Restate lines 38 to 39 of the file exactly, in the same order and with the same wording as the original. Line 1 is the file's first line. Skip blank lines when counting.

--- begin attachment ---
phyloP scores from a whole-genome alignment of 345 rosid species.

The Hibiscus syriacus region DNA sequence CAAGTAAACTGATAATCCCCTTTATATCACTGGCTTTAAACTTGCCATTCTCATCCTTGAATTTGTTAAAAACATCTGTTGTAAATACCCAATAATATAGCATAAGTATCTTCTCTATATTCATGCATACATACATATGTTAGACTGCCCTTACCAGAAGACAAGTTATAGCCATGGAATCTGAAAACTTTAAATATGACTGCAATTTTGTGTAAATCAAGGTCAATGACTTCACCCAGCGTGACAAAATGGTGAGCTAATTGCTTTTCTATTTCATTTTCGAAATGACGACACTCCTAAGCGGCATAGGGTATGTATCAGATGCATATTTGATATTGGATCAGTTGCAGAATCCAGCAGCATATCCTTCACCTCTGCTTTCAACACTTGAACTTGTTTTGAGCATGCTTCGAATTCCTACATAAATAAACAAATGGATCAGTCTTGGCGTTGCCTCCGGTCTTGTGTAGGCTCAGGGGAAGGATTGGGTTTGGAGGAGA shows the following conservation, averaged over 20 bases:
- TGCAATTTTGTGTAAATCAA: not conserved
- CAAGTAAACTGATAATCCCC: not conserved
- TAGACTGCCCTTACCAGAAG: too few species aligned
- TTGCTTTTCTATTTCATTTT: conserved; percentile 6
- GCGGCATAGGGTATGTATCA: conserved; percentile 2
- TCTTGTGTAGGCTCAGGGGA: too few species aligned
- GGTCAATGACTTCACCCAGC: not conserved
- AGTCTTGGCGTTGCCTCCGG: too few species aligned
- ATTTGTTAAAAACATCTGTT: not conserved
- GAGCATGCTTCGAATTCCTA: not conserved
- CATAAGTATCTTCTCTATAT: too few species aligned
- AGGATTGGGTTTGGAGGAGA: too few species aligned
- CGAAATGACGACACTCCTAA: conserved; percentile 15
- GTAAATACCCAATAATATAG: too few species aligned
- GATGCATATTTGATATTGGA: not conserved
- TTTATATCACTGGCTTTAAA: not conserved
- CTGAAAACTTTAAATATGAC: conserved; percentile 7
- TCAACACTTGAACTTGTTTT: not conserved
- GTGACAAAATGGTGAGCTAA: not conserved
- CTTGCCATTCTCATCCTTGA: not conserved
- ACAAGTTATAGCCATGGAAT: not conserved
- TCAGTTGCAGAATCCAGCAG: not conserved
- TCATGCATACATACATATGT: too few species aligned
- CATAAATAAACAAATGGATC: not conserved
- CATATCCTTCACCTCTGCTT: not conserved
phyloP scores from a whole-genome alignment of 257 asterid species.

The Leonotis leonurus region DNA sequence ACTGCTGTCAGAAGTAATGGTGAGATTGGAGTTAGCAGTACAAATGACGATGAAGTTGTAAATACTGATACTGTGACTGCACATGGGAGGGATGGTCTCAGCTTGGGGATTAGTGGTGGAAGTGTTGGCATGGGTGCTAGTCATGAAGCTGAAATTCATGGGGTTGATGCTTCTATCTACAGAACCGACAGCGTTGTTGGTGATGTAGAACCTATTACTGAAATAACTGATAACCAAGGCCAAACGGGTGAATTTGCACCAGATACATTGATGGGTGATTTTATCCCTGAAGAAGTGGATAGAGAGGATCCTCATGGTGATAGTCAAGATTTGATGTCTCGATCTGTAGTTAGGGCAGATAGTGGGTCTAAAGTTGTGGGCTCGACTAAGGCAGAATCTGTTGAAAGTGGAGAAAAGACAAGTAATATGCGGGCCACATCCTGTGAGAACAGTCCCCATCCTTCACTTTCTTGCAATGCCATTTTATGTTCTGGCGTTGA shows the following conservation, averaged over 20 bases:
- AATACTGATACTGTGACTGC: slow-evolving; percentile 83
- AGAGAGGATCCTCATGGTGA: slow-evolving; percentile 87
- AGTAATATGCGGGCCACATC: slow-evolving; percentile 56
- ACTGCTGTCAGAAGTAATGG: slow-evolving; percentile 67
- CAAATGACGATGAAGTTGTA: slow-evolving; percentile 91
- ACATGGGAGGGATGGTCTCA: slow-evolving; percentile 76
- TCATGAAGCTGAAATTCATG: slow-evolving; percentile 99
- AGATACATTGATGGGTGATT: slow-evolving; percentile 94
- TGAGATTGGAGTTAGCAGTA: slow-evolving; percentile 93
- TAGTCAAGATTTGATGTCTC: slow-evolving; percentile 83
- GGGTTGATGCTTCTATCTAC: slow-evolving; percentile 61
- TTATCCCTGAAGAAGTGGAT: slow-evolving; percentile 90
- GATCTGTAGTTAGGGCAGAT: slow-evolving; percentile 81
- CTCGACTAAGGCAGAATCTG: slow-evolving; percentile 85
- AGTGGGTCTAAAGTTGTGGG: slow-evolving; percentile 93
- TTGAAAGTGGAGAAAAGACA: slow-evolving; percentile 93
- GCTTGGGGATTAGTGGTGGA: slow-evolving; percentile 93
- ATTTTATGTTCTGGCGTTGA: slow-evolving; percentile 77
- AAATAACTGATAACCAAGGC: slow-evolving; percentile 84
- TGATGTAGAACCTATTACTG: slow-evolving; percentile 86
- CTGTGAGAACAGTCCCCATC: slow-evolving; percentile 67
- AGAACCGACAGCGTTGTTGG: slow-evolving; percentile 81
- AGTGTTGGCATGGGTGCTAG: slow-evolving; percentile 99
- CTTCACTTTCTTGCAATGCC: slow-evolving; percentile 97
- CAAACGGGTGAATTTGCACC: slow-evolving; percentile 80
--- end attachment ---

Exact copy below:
- TGAGATTGGAGTTAGCAGTA: slow-evolving; percentile 93
- TAGTCAAGATTTGATGTCTC: slow-evolving; percentile 83